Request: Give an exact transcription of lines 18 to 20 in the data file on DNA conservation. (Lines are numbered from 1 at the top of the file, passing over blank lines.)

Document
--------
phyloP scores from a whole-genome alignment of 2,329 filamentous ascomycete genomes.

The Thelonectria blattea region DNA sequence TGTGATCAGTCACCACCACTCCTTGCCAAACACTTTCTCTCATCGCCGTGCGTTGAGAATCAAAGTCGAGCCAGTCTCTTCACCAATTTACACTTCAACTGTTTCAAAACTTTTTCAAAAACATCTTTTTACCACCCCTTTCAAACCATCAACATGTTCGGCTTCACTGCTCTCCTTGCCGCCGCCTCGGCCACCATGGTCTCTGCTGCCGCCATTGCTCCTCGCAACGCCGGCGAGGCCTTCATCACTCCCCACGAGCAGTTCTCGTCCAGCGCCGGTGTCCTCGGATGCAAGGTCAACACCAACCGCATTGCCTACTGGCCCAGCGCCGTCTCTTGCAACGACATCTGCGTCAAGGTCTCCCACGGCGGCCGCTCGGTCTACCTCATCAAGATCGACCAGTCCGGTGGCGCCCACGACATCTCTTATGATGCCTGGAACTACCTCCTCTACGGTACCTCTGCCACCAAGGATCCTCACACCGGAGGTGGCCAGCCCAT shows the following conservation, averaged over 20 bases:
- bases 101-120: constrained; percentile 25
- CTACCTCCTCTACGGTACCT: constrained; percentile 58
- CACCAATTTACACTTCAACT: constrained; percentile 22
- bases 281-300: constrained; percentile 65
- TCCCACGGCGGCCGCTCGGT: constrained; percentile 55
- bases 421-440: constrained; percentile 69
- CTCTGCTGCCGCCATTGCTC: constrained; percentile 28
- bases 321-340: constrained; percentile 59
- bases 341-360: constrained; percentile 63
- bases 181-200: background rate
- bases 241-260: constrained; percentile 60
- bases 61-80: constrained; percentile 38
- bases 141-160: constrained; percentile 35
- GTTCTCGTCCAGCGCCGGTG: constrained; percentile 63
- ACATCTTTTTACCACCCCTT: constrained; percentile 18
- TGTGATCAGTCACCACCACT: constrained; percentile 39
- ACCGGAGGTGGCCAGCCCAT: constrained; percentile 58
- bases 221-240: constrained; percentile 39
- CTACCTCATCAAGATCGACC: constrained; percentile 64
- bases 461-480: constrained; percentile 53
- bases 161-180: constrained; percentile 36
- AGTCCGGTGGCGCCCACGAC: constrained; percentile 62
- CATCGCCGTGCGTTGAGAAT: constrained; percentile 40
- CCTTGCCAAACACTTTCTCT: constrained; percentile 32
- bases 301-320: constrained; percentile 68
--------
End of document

- TGTGATCAGTCACCACCACT: constrained; percentile 39
- ACCGGAGGTGGCCAGCCCAT: constrained; percentile 58
- bases 221-240: constrained; percentile 39